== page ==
Meanwhile, she holds the tribe under the aura of her evil eye, from which dubious magic they attempt to protect themselves with what turns out to be the gesture of the old Christian cross, always occurring in response to her petrifying Medusan
This passage, like the lines that describe the narrator's initial encounter with the Medusan
"flower," evokes the woman's unknowability.
(19) But what are we to make of Westervelt's equally Medusan
With its rictus, evocative stone 'chevelure', griffin-topped helmet and Sphinx-like attributes, Rude's 'la Marseillaise' on the facade of the Arc de Triomphe (1833-6) materialized the ambiguities of the Medusan
'reve de pierre' which Baudelaire would subsequently enshrine in a verbal image in 'La Beaute' (1961: 20).
The woman's Medusan
hair that is the centerpiece of this description functions as what the earlier passage calls a "serpentine or otherwise bestial emblem" of her fatal nature.
Whereas Beatrice helped Dante overcome 'the Medusan
image of a past poetic' (87), Laura and Petrarch confronted the virgin together in order to affirm his identity.
In these occurrences the shield/mirror signifies as it (1) makes captives of those in the audience who identify with the stereotypes, (2) immobilizes and erases the texts of those Medusan
feminists with whom these men perceive themselves to be involved in a contest-conquest, and (3) allows the men to engage in exhibitionary narcissism - a perverse pleasure too intense to be imagined (alone).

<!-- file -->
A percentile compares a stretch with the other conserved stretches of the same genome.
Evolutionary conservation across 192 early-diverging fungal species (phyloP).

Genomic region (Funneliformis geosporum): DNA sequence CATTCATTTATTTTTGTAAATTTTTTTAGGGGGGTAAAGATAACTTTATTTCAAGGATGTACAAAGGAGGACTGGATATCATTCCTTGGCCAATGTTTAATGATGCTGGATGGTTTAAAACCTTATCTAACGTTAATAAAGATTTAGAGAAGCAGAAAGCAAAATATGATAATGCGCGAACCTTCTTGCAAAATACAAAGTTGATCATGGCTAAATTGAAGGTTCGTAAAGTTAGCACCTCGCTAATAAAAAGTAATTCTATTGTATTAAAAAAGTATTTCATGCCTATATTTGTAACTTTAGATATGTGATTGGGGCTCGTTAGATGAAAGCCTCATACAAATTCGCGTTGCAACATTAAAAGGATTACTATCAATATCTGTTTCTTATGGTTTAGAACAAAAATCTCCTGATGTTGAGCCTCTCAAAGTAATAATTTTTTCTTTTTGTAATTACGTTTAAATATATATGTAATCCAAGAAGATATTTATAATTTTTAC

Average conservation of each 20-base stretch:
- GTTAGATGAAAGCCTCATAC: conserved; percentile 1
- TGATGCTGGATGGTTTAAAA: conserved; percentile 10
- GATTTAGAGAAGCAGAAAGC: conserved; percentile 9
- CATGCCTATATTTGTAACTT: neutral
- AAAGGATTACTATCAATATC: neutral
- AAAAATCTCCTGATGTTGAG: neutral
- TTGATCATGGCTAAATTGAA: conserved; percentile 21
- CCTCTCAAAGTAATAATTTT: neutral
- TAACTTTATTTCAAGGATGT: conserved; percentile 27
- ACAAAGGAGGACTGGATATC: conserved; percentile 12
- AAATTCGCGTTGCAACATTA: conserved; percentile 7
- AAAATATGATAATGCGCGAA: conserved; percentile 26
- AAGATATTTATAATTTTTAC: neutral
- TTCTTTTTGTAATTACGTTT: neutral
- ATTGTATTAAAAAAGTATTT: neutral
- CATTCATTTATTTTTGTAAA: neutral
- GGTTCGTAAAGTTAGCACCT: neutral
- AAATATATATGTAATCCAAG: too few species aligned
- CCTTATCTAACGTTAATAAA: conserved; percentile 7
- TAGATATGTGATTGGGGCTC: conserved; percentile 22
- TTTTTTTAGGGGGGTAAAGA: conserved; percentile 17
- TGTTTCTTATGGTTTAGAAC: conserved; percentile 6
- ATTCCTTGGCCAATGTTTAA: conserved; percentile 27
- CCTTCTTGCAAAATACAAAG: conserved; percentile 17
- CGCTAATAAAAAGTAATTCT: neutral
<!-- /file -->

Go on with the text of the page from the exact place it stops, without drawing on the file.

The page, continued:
14 Pym offers an elaborate discussion of audience reception that is unremarkable in itself, but is ripe for psychoanalytic inquiry in the anxious, unwittingly "Medusan
" drama its rhetoric betrays, especially, of course, in light of the relevance Freud's "Medusa" has for his theory of fetishism.
The extensive embroidery on the breast is the text's Medusan
laughter, chiefly evoked by Pearl as she represents the "rich, voluptuous, Oriental characteristic" of Hester's nature (59) while mocking the law of the fathers and the pusillanimity of her father.
Rates of these biological interactions could provide information to modify physically based estimates such as EVR to create a more realistic model of the physical-biological interactions that ultimately determine medusan
In the section "The Problem of Zenobia," Dill addresses Zenobia's most salient characterizations--as a Medusan
or Ophelian figure, as a masochist, as a betrayer of feminist ideals.
Indeed, in the next couplet, the "Doctor she" becomes a witch whose "sole delight" is "[t]o order draughts as black as night"--an unnatural act, as the clangorous iteration of the dental /d/ sounds hints, through which the Medusan
physician's "very glance might cast a spell" as she produces her "chill and acrid potions." In violating female nature she has become unsexed: her appearance is "so grim and stern" that no "heart could burn / For one so uninviting"; she no longer displays a normative woman's "gentle sympathy" but eschews "[a]ll female graces"; and, most ominously, "[s]he seems a man in woman's clothes." In its final stanza, titled "Moral," the poem reiterates its distressing message.